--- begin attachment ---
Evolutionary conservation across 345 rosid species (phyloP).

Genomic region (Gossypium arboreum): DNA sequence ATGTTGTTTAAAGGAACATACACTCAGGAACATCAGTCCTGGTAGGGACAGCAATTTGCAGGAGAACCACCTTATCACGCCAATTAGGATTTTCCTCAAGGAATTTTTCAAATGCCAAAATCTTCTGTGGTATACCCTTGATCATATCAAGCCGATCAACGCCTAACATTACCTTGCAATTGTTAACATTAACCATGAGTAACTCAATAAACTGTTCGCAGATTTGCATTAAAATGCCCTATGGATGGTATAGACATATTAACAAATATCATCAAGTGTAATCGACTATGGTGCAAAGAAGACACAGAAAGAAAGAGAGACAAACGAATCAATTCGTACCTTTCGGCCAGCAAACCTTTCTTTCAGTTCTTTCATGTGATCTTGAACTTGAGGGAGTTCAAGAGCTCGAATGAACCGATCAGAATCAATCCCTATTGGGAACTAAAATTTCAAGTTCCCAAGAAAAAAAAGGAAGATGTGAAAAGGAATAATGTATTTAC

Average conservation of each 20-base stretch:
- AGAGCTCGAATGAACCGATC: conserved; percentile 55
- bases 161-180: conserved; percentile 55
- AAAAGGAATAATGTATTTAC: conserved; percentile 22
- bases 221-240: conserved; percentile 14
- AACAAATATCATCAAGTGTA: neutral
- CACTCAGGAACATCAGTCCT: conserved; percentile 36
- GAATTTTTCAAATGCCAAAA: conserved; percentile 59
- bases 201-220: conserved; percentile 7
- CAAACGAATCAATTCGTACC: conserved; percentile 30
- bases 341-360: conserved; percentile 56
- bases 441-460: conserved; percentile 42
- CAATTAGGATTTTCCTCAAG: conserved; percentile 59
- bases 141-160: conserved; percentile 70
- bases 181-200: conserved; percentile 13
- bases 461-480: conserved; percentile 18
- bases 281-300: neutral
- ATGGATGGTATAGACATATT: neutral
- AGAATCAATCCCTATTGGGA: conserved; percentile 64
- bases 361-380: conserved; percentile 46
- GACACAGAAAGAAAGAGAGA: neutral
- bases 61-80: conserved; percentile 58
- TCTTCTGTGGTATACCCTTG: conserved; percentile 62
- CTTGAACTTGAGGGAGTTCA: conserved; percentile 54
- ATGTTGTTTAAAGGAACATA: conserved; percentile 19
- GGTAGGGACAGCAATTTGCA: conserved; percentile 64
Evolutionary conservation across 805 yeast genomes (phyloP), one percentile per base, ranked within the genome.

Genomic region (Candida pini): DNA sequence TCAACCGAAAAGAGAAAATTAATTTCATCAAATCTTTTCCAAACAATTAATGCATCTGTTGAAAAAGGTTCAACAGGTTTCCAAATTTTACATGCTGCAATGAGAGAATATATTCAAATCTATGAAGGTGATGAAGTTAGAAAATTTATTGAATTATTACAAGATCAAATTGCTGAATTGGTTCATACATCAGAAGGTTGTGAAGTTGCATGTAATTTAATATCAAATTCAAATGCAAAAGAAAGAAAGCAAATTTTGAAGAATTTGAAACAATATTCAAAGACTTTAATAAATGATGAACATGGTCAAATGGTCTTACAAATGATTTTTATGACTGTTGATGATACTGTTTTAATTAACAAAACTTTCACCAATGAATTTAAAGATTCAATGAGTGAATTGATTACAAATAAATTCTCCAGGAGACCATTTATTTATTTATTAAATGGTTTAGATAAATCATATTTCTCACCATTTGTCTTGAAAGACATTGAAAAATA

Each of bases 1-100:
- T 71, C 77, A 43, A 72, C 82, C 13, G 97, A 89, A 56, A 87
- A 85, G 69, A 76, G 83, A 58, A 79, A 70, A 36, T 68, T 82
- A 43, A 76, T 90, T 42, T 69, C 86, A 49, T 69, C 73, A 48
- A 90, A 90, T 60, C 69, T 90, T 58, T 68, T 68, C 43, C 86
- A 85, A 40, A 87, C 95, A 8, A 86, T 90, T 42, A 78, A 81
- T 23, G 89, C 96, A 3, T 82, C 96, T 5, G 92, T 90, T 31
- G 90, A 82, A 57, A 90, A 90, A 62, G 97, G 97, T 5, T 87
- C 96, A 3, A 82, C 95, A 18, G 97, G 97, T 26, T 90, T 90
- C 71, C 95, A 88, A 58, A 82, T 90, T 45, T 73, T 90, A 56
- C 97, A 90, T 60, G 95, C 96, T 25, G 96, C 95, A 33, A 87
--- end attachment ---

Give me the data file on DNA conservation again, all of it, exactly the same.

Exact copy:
Evolutionary conservation across 345 rosid species (phyloP).

Genomic region (Gossypium arboreum): DNA sequence ATGTTGTTTAAAGGAACATACACTCAGGAACATCAGTCCTGGTAGGGACAGCAATTTGCAGGAGAACCACCTTATCACGCCAATTAGGATTTTCCTCAAGGAATTTTTCAAATGCCAAAATCTTCTGTGGTATACCCTTGATCATATCAAGCCGATCAACGCCTAACATTACCTTGCAATTGTTAACATTAACCATGAGTAACTCAATAAACTGTTCGCAGATTTGCATTAAAATGCCCTATGGATGGTATAGACATATTAACAAATATCATCAAGTGTAATCGACTATGGTGCAAAGAAGACACAGAAAGAAAGAGAGACAAACGAATCAATTCGTACCTTTCGGCCAGCAAACCTTTCTTTCAGTTCTTTCATGTGATCTTGAACTTGAGGGAGTTCAAGAGCTCGAATGAACCGATCAGAATCAATCCCTATTGGGAACTAAAATTTCAAGTTCCCAAGAAAAAAAAGGAAGATGTGAAAAGGAATAATGTATTTAC

Average conservation of each 20-base stretch:
- AGAGCTCGAATGAACCGATC: conserved; percentile 55
- bases 161-180: conserved; percentile 55
- AAAAGGAATAATGTATTTAC: conserved; percentile 22
- bases 221-240: conserved; percentile 14
- AACAAATATCATCAAGTGTA: neutral
- CACTCAGGAACATCAGTCCT: conserved; percentile 36
- GAATTTTTCAAATGCCAAAA: conserved; percentile 59
- bases 201-220: conserved; percentile 7
- CAAACGAATCAATTCGTACC: conserved; percentile 30
- bases 341-360: conserved; percentile 56
- bases 441-460: conserved; percentile 42
- CAATTAGGATTTTCCTCAAG: conserved; percentile 59
- bases 141-160: conserved; percentile 70
- bases 181-200: conserved; percentile 13
- bases 461-480: conserved; percentile 18
- bases 281-300: neutral
- ATGGATGGTATAGACATATT: neutral
- AGAATCAATCCCTATTGGGA: conserved; percentile 64
- bases 361-380: conserved; percentile 46
- GACACAGAAAGAAAGAGAGA: neutral
- bases 61-80: conserved; percentile 58
- TCTTCTGTGGTATACCCTTG: conserved; percentile 62
- CTTGAACTTGAGGGAGTTCA: conserved; percentile 54
- ATGTTGTTTAAAGGAACATA: conserved; percentile 19
- GGTAGGGACAGCAATTTGCA: conserved; percentile 64
Evolutionary conservation across 805 yeast genomes (phyloP), one percentile per base, ranked within the genome.

Genomic region (Candida pini): DNA sequence TCAACCGAAAAGAGAAAATTAATTTCATCAAATCTTTTCCAAACAATTAATGCATCTGTTGAAAAAGGTTCAACAGGTTTCCAAATTTTACATGCTGCAATGAGAGAATATATTCAAATCTATGAAGGTGATGAAGTTAGAAAATTTATTGAATTATTACAAGATCAAATTGCTGAATTGGTTCATACATCAGAAGGTTGTGAAGTTGCATGTAATTTAATATCAAATTCAAATGCAAAAGAAAGAAAGCAAATTTTGAAGAATTTGAAACAATATTCAAAGACTTTAATAAATGATGAACATGGTCAAATGGTCTTACAAATGATTTTTATGACTGTTGATGATACTGTTTTAATTAACAAAACTTTCACCAATGAATTTAAAGATTCAATGAGTGAATTGATTACAAATAAATTCTCCAGGAGACCATTTATTTATTTATTAAATGGTTTAGATAAATCATATTTCTCACCATTTGTCTTGAAAGACATTGAAAAATA

Each of bases 1-100:
- T 71, C 77, A 43, A 72, C 82, C 13, G 97, A 89, A 56, A 87
- A 85, G 69, A 76, G 83, A 58, A 79, A 70, A 36, T 68, T 82
- A 43, A 76, T 90, T 42, T 69, C 86, A 49, T 69, C 73, A 48
- A 90, A 90, T 60, C 69, T 90, T 58, T 68, T 68, C 43, C 86
- A 85, A 40, A 87, C 95, A 8, A 86, T 90, T 42, A 78, A 81
- T 23, G 89, C 96, A 3, T 82, C 96, T 5, G 92, T 90, T 31
- G 90, A 82, A 57, A 90, A 90, A 62, G 97, G 97, T 5, T 87
- C 96, A 3, A 82, C 95, A 18, G 97, G 97, T 26, T 90, T 90
- C 71, C 95, A 88, A 58, A 82, T 90, T 45, T 73, T 90, A 56
- C 97, A 90, T 60, G 95, C 96, T 25, G 96, C 95, A 33, A 87